It was posted after midnight. People have to sleep.



    Seriously,  there is a whole world outside of the US.

  • Reply 6 of 32
    bestkeptsecretbestkeptsecret Posts: 3,328member
    Quote:

    Originally Posted by diplication View Post





    It's after midnight all over the world? Amazing!



    For now it is a US-centric story, so obviously @jfc1138's observation was valid. 

  • Reply 7 of 32
    nick29nick29 Posts: 111member
    From what I recall, part of the Edward Snowden revelations were that Apple, Google, Microsoft, etc. have already allowed the Feds a backdoor to their (our) data. This sounds like windown dressing to me. I'm all for making it harder if not impossible for this type of surveillance, but I don't think Apple and the rest have been honest about what they have already allowed to be done.
  • Reply 8 of 32
    lightknightlightknight Posts: 2,312member
    Quote:
    Originally Posted by Nick29 View Post



    From what I recall, part of the Edward Snowden revelations were that Apple, Google, Microsoft, etc. have already allowed the Feds a backdoor to their (our) data. This sounds like windown dressing to me. I'm all for making it harder if not impossible for this type of surveillance, but I don't think Apple and the rest have been honest about what they have already allowed to be done.



    That's an interesting point. Another: most customers of Apple (and Windows) aren't American. The indignation at the US government spying on US citizens is irrelevant to most of Apple's customers. What matters to them is the US government spying on them ;)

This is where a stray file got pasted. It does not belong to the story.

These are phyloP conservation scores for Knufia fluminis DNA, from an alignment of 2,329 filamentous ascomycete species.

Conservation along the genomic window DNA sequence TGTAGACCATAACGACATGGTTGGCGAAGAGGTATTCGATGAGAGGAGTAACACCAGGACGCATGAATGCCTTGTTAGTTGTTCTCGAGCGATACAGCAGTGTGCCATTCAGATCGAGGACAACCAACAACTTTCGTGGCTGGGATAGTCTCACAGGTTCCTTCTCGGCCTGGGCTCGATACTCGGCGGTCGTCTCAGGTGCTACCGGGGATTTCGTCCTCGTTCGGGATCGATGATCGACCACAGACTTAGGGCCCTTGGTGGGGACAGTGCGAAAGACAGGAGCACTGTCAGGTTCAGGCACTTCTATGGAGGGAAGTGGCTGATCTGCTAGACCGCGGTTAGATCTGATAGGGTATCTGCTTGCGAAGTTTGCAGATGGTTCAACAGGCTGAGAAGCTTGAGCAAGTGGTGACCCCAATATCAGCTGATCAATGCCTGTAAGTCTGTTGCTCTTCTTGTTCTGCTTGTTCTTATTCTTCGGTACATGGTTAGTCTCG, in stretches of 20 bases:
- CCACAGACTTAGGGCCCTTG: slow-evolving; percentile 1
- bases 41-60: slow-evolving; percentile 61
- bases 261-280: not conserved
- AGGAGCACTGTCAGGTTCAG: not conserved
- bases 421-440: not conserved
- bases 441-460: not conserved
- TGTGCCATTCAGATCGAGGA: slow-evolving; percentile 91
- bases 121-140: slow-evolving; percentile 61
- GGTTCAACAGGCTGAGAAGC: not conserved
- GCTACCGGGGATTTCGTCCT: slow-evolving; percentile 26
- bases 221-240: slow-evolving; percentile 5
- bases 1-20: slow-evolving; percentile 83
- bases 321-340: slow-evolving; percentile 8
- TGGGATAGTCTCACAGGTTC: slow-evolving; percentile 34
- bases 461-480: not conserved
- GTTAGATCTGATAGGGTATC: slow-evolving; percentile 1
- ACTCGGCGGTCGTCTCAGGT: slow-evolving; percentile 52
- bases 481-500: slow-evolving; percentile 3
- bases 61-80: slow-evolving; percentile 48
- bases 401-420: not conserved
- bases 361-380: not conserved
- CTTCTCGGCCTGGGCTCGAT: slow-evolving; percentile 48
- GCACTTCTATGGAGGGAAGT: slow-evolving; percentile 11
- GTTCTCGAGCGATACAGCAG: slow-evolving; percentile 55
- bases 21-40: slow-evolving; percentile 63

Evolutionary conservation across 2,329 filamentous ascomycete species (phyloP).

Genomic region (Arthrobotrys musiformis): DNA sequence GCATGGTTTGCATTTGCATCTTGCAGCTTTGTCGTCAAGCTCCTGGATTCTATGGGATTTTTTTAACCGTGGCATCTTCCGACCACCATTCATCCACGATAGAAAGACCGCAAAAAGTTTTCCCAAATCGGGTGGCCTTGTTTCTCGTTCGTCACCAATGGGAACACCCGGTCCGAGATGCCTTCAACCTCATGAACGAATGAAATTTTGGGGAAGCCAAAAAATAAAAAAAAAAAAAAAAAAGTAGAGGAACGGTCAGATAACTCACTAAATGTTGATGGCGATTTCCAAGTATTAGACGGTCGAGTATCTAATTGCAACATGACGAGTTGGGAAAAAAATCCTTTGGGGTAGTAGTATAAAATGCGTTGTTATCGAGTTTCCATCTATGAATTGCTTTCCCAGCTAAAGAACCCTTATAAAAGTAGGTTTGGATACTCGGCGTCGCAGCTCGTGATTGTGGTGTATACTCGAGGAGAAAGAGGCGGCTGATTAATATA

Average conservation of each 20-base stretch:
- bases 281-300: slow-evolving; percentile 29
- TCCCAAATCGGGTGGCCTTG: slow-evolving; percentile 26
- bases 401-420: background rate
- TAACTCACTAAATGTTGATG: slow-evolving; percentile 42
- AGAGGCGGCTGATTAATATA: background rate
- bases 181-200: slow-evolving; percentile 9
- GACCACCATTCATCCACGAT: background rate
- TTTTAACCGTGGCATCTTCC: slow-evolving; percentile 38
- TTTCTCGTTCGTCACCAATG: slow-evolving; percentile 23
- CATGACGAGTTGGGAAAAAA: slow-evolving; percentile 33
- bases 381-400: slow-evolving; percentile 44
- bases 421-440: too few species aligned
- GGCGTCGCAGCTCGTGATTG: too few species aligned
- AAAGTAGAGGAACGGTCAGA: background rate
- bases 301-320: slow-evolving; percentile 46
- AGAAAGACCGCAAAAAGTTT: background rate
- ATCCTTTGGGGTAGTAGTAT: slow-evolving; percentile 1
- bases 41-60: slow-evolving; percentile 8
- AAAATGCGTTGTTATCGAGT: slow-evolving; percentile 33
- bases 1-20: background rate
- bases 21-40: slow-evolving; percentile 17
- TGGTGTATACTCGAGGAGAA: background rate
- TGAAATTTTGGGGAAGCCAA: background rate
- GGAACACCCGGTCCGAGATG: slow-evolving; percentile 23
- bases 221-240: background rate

Also, China. But I think you can anyway conclude any text nowadays by "also, China"", and it will mean something sensible :p

  • Reply 9 of 32
    brakkenbrakken Posts: 681member
    So, law-enforcement officers are complaining they must follow the law.

    Cue Dr Evil: Mmmrrright.
  • Reply 10 of 32
    steven n.steven n. Posts: 1,120member
    nick29 wrote: »
    From what I recall, part of the Edward Snowden revelations were that Apple, Google, Microsoft, etc. have already allowed the Feds a backdoor to their (our) data. This sounds like windown dressing to me. I'm all for making it harder if not impossible for this type of surveillance, but I don't think Apple and the rest have been honest about what they have already allowed to be done.

    None of his posts actually said that. Snowden's data simply showed that the NSA had gained access to various companies systems. That could (more reasonably) they had learned to exploit weaknesses and knew how to circumvent the implemented encryption. Take the "go to fail" issue found in Apple's secure layer code for an example.
  • Reply 11 of 32
    anantksundaramanantksundaram Posts: 19,223member
    I've said this before, and I'll say it again: if we don't have the right to privacy, we can't really have 1st, 2nd, 4th, or 5th amendment rights.
  • Reply 12 of 32
    gatorguygatorguy Posts: 20,749member
    For the interested few Kara Swisher interviewed Obama on this topic a few weeks ago. In essence he says he's a strong proponent of privacy and encryption but at the same time notes there's instances where it's essential for law enforcement to access user data in cases of terrorism and/or national threats. More to read here:
    http://recode.net/2015/02/15/white-house-red-chair-obama-meets-swisher/
  • Reply 13 of 32
    joogabahjoogabah Posts: 118member
    Quote:

    Originally Posted by ClaudiusMaximus View Post